December 1, 2014

Organized Affairs

Many of us have good intentions of organizing our financial affairs, but who has the time? We all lead hectic lives and some tasks that may seem unimportant at the time fall to the bottom of the “to-do” list. However, taking an hour here and there to organize and update your financial and medical records can save you and your family hours of stress, frustration, and even money down the road.

Medical Records

Keeping good medical records includes knowing what immunizations and vaccinations you and your family members have had and when they were last given.

It also includes knowing what medications are being taken and what allergies someone may have. Keeping an updated list, especially for those with a chronic illness or elderly parents, can be helpful if ever that person is hospitalized and is unable to communicate for themselves or are unable to recall all their medications.

A medical power of attorney gives someone else the authority to make decisions about your health and treatment plan in the event you are incapacitated. It outlines what measures you want taken, if any, to save your life. Ensure that your family knows if you have a medical power of attorney, what your wishes may be, and where to find the documents.

Financial Records

Wills are important and it is important to keep them up to date and to discuss their contents with family members so that everyone is clear about your final wishes. Drafting a will with a lawyer will help ensure that it meets all legal requirements and that there is no room for misinterpretation. Let your family members know where to find your will and who your lawyer is.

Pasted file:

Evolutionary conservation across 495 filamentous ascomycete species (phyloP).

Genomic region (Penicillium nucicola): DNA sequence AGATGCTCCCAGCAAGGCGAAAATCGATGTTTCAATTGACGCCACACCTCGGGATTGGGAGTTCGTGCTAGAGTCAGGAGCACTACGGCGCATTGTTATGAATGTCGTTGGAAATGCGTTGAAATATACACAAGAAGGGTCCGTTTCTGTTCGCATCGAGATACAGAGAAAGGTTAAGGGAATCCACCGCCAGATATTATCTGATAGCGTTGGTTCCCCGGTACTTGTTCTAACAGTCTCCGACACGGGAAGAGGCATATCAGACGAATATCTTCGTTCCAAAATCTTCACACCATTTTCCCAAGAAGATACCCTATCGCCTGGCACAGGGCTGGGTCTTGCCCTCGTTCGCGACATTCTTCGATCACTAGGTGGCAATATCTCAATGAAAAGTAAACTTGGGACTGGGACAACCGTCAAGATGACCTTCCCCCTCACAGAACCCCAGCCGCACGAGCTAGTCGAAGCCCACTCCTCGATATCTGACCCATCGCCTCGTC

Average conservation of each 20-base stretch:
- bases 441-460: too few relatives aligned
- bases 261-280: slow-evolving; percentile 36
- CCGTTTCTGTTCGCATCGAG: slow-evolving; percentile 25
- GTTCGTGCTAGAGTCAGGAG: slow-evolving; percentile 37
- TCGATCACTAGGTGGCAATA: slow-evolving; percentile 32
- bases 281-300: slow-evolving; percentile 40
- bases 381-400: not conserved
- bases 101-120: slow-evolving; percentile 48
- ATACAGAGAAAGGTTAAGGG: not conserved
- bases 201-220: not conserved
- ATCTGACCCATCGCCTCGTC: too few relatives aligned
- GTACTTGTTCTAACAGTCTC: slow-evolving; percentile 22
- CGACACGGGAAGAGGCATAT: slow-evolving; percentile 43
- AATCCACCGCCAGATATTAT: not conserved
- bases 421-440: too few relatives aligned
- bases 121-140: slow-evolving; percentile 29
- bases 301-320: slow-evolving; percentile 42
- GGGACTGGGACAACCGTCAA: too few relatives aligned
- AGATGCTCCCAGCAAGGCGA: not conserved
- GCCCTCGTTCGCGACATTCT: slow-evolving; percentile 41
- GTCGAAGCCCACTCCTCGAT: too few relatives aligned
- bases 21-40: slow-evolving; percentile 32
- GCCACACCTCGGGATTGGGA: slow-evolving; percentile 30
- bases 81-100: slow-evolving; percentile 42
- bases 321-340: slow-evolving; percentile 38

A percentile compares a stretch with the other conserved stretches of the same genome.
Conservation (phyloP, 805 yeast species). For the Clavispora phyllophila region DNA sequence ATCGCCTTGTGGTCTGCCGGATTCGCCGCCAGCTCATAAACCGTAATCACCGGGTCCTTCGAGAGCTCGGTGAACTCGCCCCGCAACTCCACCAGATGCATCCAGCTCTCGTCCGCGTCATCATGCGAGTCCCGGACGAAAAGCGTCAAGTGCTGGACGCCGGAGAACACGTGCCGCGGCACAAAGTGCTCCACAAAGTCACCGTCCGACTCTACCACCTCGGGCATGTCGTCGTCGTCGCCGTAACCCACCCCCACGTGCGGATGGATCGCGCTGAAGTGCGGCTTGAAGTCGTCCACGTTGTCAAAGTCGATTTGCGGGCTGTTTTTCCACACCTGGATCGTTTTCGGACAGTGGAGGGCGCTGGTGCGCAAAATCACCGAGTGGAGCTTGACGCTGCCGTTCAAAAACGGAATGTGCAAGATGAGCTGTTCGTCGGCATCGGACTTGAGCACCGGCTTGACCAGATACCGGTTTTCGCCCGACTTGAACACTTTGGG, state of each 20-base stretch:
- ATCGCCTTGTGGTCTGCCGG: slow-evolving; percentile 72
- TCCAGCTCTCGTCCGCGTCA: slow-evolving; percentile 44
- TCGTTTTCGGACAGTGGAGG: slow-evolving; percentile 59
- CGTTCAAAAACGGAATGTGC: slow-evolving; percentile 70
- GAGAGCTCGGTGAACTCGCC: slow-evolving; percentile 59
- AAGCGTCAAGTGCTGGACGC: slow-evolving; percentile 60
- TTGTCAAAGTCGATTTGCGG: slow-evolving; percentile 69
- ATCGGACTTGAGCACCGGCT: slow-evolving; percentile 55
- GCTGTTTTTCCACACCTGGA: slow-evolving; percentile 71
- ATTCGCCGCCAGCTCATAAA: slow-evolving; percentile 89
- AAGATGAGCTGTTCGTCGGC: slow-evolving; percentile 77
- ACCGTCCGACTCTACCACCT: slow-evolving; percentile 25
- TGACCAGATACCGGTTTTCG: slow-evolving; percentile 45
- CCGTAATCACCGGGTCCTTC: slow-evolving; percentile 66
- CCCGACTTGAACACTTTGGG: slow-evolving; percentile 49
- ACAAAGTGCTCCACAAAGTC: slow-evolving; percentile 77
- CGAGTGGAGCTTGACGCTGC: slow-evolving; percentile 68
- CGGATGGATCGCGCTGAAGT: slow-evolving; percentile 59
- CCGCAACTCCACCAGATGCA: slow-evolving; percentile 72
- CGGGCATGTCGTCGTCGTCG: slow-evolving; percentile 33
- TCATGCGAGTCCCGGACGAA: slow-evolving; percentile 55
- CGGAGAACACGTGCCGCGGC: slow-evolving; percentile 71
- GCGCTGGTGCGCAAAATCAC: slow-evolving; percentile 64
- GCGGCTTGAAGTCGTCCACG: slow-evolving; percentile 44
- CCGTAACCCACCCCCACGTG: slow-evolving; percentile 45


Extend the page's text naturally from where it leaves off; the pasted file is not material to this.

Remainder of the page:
You will also want to keep a record of your bank accounts, investment accounts, life insurance policies, retirement savings plans, and financial service advisors. Often times we change jobs and forget that we have an accrued pension sitting on account. Keeping a list of all your financial records and updating them periodically will reduce the chance of leaving money sitting lost in an account.

Knowing what accounts are where, will also make it easier for you to update information if you move or change relationships that require a change to a beneficiary or power of attorney.

It’s a good idea to keep duplicate copies of your records – one that is secure but accessible at home and another in a safety deposit box.

The Canadian Life and Health Insurance Association (CLHIA) has developed a virtual shoebox that you may find helpful in getting started.

Immunize Canada has published a brochure that lets you track what vaccinations are required and how often they are required.

With these tools at hand, try to squeeze in a few hours, and get your affairs in order and start the New Year off with one task already crossed off your “to-do” list.


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